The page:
e Boat? can help students to engage authentically
with this critical concept.
References
Allen, P. (1982). Who sank the boat? Australia: omas
Nelson.
Karp, K. S., Bush, S. B., & Dougherty, B. J. (2014).
13 rules that expire. Teaching Children Mathematics,
21(1), 18–25.
Molina, M., & Ambrose, R. (2006). Fostering relational
thinking while negotiating the meaning of the equal sign.
Teaching Children Mathematics, 13(2), 111–117.
Perso, T. (2005)in M. Coupland, J. Anderson, & T. Spencer
(Eds.) Making mathematics vital: Proceedings of the
twentieth biennial conference of the Australian Association
of Mathematics Teachers (pp. 209-216). Sydney, Australia:
AAMT.
Russo, J. (2015). Surfs up: An outline of an innovative
framework for teaching mental computation to stu-
dents in the early years of schooling. Australian Primary
Mathematics Classroom, 20(2), 34–40.
Seo, K. H., & Ginsburg, H. P. (2003). “You’ve got to
carefully read the math sentence...”: Classroom context
and children’s interpretations of the equals sign. In A. J.
Baroody & A. Dowker (Eds.), e development of arith-
metic concepts and skills: Constructing adaptive expertise
(pp. 161–186). Mahway, New Jersey: Lawrence Erblaum
Associates, Publishers.
Sullivan, P., Mousley, J., & Zevenbergen, R. (2006). Teacher
actions to maximize mathematics learning opportunities
in heterogeneous classrooms. International Journal of
Science and Mathematics Education, 4(1), 117–143.
Willis, S. (2000). Strengthening numeracy: Reducing risk.
Paper presented at the Australian Council for Educational
Research (ACER), Improving numeracy learning: Research
conference 2000: Proceedings. 31–33.
Young-Loveridge, J. (2002). Early childhood numeracy:
Building an understanding of part-whole relationships.
Australian Journal of Early Childhood, 27(4), 36.
Using picture story books to discover and explore the concept of equivalence
31APMC 21 (2) 2016
... In fact, there have been some activities designed by Australian primary teachers to develop the bidirectional sense of the equal sign. For instance, the dice comparison game by Russo (2016) and balance beam activity by Perso (2005) showed positive results. Following from these studies, I suggest that it is still possible that Australian mathematics educators can borrow ideas from the Chinese approach. ...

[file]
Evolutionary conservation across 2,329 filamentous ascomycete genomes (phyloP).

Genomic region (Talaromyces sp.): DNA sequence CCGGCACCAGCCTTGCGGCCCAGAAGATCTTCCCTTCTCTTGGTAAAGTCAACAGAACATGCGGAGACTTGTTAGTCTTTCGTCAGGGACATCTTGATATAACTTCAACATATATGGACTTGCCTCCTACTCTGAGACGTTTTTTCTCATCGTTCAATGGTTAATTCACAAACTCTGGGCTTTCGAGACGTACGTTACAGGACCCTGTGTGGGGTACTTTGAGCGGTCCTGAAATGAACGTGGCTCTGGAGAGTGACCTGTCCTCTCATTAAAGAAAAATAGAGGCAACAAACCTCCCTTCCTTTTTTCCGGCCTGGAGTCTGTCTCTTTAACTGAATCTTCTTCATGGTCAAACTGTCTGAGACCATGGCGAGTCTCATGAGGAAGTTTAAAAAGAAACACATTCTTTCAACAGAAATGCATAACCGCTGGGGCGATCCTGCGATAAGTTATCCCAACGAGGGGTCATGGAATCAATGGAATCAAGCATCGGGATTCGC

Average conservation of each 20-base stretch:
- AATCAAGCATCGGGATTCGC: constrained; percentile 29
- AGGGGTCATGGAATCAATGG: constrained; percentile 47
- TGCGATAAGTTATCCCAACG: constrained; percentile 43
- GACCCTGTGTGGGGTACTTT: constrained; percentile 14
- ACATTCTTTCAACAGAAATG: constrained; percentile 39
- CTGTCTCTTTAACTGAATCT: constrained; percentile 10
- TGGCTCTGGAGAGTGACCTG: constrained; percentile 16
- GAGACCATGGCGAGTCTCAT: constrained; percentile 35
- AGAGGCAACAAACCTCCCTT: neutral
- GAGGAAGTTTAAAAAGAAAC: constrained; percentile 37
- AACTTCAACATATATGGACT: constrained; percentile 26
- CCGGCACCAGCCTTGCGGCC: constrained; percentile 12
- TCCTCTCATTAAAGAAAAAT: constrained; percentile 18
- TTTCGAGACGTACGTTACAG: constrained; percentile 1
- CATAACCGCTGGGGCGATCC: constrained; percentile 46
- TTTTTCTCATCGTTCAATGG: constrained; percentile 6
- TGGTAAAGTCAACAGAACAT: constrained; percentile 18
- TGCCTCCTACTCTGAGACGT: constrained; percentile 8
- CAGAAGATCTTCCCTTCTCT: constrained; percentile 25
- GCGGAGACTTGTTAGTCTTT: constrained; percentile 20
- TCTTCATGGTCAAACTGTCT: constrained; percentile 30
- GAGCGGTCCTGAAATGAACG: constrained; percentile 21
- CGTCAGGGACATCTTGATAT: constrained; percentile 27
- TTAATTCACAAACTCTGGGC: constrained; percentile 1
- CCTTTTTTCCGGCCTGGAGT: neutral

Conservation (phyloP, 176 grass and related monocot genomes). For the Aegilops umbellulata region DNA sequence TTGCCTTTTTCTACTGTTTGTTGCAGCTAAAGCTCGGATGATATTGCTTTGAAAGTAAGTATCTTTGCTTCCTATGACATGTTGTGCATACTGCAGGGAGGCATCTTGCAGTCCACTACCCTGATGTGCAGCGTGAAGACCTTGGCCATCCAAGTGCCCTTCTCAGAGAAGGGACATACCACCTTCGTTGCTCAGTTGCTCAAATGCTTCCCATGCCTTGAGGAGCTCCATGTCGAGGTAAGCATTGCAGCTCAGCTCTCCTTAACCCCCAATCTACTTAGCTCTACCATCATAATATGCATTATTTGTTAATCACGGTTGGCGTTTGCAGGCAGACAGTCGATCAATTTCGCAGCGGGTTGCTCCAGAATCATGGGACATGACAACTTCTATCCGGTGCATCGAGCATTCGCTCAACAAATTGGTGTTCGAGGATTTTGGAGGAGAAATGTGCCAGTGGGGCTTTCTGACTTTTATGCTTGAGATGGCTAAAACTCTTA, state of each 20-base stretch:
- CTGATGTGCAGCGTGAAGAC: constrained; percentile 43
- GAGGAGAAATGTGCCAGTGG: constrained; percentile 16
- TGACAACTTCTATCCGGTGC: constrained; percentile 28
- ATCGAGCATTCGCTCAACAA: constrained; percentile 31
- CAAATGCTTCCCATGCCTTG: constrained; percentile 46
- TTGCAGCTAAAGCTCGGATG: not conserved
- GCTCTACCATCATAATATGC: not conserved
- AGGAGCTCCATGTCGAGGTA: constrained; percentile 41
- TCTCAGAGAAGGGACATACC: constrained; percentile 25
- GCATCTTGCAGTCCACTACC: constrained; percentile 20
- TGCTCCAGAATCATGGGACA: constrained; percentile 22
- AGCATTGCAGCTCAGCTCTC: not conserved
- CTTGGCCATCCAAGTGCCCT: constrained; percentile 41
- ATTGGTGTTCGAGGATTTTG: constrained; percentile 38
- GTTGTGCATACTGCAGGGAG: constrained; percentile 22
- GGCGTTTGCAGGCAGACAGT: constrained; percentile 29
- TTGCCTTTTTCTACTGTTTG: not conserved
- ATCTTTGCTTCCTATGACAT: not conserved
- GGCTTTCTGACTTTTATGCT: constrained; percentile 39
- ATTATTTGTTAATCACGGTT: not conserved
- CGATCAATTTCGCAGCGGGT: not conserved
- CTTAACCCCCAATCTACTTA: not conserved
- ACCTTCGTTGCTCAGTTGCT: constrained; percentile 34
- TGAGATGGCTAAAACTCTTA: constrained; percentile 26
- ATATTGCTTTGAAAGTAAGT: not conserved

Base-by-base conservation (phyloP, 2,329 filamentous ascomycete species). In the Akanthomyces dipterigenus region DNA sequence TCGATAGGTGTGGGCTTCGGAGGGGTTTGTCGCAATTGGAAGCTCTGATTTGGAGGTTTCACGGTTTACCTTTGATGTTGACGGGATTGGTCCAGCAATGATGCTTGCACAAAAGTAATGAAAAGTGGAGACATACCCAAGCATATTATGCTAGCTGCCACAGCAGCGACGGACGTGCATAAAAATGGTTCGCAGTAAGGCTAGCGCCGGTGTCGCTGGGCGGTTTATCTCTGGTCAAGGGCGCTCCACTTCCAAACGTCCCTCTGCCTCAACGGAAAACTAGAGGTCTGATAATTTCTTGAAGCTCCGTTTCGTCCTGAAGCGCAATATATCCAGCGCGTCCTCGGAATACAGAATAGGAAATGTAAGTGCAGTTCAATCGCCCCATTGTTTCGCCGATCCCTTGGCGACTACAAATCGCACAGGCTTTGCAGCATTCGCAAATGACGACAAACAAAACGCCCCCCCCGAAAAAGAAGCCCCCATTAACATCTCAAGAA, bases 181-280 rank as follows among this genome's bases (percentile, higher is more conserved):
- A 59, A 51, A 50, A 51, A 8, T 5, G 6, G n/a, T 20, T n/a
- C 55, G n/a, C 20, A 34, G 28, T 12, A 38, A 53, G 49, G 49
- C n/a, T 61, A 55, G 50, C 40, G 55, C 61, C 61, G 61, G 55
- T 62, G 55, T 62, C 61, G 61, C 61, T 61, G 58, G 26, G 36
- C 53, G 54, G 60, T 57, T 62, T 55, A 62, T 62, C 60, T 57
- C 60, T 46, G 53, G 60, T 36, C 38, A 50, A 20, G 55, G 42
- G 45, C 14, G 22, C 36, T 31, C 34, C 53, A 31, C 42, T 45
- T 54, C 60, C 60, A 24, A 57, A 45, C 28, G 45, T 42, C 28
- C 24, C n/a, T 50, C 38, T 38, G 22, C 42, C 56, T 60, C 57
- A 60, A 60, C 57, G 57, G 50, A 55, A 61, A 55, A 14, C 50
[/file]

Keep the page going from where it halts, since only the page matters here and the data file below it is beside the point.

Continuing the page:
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Full-text available
The relational understanding of the equal sign is an essential foundation for algebra. In recent decades, researchers have documented that many students have a narrow conception of the equal sign, viewing it as a one-directional 'show result' symbol. On the other hand, Chinese primary students commonly understand the equal sign relationally, which is the focus of this paper. Four features of the Chinese approach will be discussed: a) introducing the equal sign before traditional arithmetic operations, b) an instructional sequence that is in line with RME theory, c) the way of drawing an equal sign, and d) the emphasis of 'two-sides' sense. This research contributes to providing an effective starting point of developing students' relational understanding of the equal sign, which could be adapted to the Australian Curriculum.
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Who sank the boat? Australia
  • P Allen
Allen, P. (1982). Who sank the boat? Australia: Thomas Nelson.
The development of arithmetic concepts and skills: Constructing adaptive expertise
  • K H Seo
  • H P Ginsburg
Seo, K. H., & Ginsburg, H. P. (2003). "You've got to carefully read the math sentence...": Classroom context and children's interpretations of the equals sign. In A. J. Baroody & A. Dowker (Eds.), The development of arithmetic concepts and skills: Constructing adaptive expertise (pp. 161-186). Mahway, New Jersey: Lawrence Erblaum Associates, Publishers.
Strengthening numeracy: Reducing risk. Paper presented at the Australian Council for Educational Research (ACER), Improving numeracy learning: Research conference
  • S Willis
Willis, S. (2000). Strengthening numeracy: Reducing risk. Paper presented at the Australian Council for Educational Research (ACER), Improving numeracy learning: Research conference 2000: Proceedings. 31-33.
Making mathematics vital
  • T Perso
Perso, T. (2005)in M. Coupland, J. Anderson, & T. Spencer (Eds.) Making mathematics vital: Proceedings of the twentieth biennial conference of the Australian Association of Mathematics Teachers (pp. 209-216). Sydney, Australia: AAMT.